Thanks to all the influence of different countries and their food traditions, Malaysia food is a mixture of it all together.

Some food is really strange, but much of it is pretty tasty too.

Don’t be surprised if you see Dutch Apfelstrudeln (apple pie) next to Indian Samosa on the menu!

Penang Food

Penang is famous for many things, but the reason we wanted to go there was simple: the Penang Food was supposedly amazing.

When we heard this we were sold, and left Thailand to indulge in Indian curries for one fifth of the price in Penang.

What makes Penang a food heaven are the many varieties of cuisine; Arabic food stalls, thai restaurants, Indian, Malay, Nyonya, Chinese, Lebanese… the list goes on.

Here are a few of our favorite of the famous Malaysia sweets

Nyonya Kuih in Palm Sugar Sauce

Nyonya Kuih in Palm Sugar Sauce
Nyonya Kuih in Palm Sugar Sauce

Made of glutinous rice this steamed sweet is actually pretty tasty.

The palm sugar coconut sauce tasted a bit like licorice, and the nyonya kuih was also pretty nice, if you’re used to jelly sweets.

It’s made out of pea flour and Pandan juice.

There are many different varieties of the Kuih, but ours was pretty simple with one layer only.

The Nyonya kuihs are very popular in Penang.

Nyonya is a traditional Penang food, and refer to the Chinese migrants who came to Penang and other parts of Malaysia in the 18th century.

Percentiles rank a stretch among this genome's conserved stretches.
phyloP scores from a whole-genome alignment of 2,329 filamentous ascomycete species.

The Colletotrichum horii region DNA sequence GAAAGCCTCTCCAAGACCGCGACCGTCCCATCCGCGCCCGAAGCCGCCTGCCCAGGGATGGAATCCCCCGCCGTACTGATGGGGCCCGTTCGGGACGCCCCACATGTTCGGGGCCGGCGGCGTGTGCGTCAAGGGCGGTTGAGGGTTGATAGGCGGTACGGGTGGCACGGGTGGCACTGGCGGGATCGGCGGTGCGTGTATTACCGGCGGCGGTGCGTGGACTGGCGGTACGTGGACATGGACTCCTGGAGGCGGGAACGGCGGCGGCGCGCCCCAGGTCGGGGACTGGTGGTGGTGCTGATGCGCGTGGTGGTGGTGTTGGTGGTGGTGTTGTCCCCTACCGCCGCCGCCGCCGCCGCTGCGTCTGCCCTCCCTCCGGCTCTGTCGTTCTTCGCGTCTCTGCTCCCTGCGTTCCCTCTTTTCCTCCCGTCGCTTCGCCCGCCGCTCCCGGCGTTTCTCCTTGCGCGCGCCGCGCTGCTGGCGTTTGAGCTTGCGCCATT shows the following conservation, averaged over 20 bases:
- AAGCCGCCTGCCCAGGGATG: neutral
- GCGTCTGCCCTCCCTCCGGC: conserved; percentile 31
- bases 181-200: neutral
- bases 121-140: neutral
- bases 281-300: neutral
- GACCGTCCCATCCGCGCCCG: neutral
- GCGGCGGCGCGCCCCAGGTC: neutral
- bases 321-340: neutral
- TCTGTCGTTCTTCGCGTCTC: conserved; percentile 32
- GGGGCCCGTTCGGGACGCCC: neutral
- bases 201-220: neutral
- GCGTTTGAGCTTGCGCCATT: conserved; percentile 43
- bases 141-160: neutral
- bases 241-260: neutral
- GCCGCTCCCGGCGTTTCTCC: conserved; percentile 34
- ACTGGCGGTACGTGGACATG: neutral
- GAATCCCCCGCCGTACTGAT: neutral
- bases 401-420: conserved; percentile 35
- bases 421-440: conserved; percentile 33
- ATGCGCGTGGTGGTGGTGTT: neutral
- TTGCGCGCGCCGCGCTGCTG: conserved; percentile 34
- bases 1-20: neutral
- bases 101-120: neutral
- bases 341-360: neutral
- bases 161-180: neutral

The food is a mixture between Malay and Chinese cuisine, and is called Nyonya food.

Cendol

Green noodles in coconut milk, brown sugar and shaved ice.

Yes, you read it correctly, those are the actual ingredients.

It sounds crazy, but it’s one of the most common desserts in Malaysia and has been part of the Penang food tradition for decades.

Some have been selling Cendol since the 1920’s, and although it’s weird, it’s worth a try just to know what this combination would taste like!

Fried Ais Krim Goreng

Fried Ais Krim Goreng
Fried Ais Krim Goreng

The ultimate recipe for weight gain (although they’re small in size), but oh so delicious!

Some people might not like the warm oily deep fried crust covering cold and creamy cookies and cream ice cream inside – but I LOVED it.